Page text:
Photograph by Tim Carter
Dear American Internet Users,
You probably put up with the high cost of your internet service provider, or ISP, (as many of us do) because you can bop around the internet at will. We’re Americans and we like our freedoms. We enjoy access to just about any website 24/7. And there’s the immediacy factor also; we don’t like to wait. The faster the internet, the better. Unfortunately, we Americans are also quite reactionary. We are often apathetic until things get out of hand and then we jump into action, too often too late. I am writing to you today to ask for your quick action on a topic that could squelch your much-loved internet freedom and speed: Net Neutrality.
This week, the Federal Communications Commission (FCC) is voting on whether to change the regulation regarding Net Neutrality so that your ISP has the power to control your access to certain websites. They will also be able to slow the speed of your internet if they so choose. The commission is made up of three Republicans and headed by a Trump appointed Republican named Ajit Pai. It doesn’t look good for our free and speedy lives on the internet. If you are a fan of irony, the FCC has named the proceedings Restoring Internet Freedom, which is somewhere between ridiculous and sad.
My first request is that you get informed. I’ve included a few resources, below, and I suggest you search around for yourself also. When we start mixing technology, politics, economics, capitalism, government bureaucracy, and egos, the truth is elusive. From what I can tell, though, we have taken Net Neutrality for granted and if the FCC allows the ISPs to do what they want, they will. And it won’t be pretty.
A few resources:
- “What is Net Neutrality and What Will the Internet Look Like Without It” by KQED News
- “Net Neutrality Explained: What It Means (and Why It Matters)” by Fortune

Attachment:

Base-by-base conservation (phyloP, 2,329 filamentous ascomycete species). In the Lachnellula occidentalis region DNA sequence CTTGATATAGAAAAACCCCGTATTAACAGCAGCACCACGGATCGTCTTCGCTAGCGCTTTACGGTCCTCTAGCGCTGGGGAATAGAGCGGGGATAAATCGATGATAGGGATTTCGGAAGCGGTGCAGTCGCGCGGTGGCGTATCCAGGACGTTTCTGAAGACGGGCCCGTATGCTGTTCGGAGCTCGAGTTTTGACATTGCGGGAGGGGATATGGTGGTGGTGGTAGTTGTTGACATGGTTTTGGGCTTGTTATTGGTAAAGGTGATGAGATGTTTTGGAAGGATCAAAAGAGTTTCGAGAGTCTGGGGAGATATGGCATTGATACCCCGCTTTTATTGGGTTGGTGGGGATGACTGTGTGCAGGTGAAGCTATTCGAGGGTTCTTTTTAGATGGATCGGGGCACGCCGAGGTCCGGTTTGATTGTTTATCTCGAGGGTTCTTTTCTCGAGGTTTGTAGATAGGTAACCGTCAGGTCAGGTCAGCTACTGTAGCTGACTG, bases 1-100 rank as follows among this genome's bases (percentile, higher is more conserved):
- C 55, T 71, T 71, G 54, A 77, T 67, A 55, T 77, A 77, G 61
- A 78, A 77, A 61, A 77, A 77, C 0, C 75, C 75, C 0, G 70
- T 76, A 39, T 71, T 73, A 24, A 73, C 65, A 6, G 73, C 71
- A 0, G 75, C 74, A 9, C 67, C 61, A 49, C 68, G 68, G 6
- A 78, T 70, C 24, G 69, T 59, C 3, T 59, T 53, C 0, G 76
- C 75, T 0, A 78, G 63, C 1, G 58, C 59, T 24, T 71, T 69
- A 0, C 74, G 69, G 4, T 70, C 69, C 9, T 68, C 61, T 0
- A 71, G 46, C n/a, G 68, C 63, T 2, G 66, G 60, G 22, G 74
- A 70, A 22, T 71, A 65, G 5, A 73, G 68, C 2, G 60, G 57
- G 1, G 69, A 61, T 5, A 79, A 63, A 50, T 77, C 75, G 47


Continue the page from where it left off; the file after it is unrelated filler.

- “Net Neutrality explained and why it matters” YouTube video by John Bain,the Cynical Brit
- “FCC explains how net neutrality will be protected without net neutrality rules” by ArsTechnica
- “Congress should block FCC’s Net Neutrality Vote” by USA Today
I also have a couple actions you can take. The first is to respond directly to the FCC. Here are some fairly straightforward steps for that process that I found on Facebook.
1. Go to http://gofccyourself.com (the shortcut John Oliver made to the hard-to-find FCC comment page)
2. Click on the 17-108 link (Restoring Internet Freedom)
3. Click on “express.”
4. Be sure to hit “ENTER” after you put in your name and info so it registers.
5. In the comment section write, “I strongly support net neutrality backed by Title 2 oversight of ISPs.”
6. Click to submit. Make sure you hit submit at the end!
John Oliver’s piece on net neutrality is worth the watch.
Finally, if you’re feeling a bit more revolutionary, go to the website called Break the Internet. If you scroll down on that page, you’ll find many ways to get involved over the next 48 hours in a phone call avalanche to get the point across to Congress.
I was an apathetic internet user like you at one time. I took the time to learn about the issue, which made me informed and angry. I’m participating in the push to keep Net Neutrality and I hope you will too. Thank you, ahead of time, for your efforts.